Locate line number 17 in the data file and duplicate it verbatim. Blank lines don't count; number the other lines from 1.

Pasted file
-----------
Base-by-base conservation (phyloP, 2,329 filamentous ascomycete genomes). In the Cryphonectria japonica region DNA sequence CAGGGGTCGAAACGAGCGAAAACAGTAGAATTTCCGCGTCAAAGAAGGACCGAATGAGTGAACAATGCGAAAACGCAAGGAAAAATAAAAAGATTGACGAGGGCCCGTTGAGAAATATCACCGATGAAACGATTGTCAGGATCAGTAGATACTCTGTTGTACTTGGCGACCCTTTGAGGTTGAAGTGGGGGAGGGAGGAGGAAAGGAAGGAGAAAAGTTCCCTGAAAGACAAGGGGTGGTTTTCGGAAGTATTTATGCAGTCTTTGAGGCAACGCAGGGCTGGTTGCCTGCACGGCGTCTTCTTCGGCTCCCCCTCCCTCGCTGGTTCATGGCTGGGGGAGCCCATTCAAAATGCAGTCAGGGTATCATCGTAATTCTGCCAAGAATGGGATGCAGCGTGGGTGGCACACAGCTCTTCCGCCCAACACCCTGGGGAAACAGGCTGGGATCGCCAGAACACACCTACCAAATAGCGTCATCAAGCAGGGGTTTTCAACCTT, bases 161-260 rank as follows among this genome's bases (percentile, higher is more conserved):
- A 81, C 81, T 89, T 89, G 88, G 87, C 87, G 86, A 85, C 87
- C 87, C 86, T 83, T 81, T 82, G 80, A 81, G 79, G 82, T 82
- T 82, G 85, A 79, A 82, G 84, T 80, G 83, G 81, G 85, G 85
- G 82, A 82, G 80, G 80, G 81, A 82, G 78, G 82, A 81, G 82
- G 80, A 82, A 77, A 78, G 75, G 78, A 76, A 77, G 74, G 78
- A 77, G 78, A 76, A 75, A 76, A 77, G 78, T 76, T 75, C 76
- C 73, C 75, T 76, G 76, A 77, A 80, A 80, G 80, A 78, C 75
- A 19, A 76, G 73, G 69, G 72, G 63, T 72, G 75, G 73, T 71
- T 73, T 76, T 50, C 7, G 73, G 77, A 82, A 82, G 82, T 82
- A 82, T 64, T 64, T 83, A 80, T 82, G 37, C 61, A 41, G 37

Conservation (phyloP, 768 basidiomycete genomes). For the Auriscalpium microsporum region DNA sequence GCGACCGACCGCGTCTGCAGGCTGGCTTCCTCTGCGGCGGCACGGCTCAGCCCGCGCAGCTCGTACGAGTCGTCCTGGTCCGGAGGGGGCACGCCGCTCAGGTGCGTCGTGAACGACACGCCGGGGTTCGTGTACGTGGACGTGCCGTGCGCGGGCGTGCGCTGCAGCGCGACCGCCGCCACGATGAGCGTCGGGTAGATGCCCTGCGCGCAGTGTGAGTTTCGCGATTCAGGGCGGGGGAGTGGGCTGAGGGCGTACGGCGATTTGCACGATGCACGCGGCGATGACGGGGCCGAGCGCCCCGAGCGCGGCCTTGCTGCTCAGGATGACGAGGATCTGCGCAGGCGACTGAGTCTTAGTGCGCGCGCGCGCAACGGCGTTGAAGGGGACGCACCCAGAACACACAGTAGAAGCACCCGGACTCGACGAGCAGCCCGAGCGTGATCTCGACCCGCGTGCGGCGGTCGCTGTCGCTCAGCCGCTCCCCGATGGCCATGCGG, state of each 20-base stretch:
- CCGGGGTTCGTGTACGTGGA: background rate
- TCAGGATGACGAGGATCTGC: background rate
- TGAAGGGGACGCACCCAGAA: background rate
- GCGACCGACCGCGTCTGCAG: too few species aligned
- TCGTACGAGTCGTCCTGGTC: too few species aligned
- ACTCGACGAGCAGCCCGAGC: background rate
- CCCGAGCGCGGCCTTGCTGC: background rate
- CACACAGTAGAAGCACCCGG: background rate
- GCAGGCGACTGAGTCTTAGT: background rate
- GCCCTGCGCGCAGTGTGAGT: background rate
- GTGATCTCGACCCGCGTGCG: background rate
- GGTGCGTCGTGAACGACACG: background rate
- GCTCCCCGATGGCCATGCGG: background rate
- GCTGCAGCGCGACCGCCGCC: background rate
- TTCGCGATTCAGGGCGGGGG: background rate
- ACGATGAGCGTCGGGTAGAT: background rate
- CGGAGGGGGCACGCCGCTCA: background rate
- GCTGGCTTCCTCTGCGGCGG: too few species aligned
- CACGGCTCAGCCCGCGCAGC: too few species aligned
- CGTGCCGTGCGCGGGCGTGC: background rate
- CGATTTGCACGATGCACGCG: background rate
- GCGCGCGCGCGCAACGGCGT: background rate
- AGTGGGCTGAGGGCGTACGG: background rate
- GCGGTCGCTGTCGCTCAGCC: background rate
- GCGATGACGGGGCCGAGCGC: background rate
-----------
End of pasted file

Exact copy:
- TCGTACGAGTCGTCCTGGTC: too few species aligned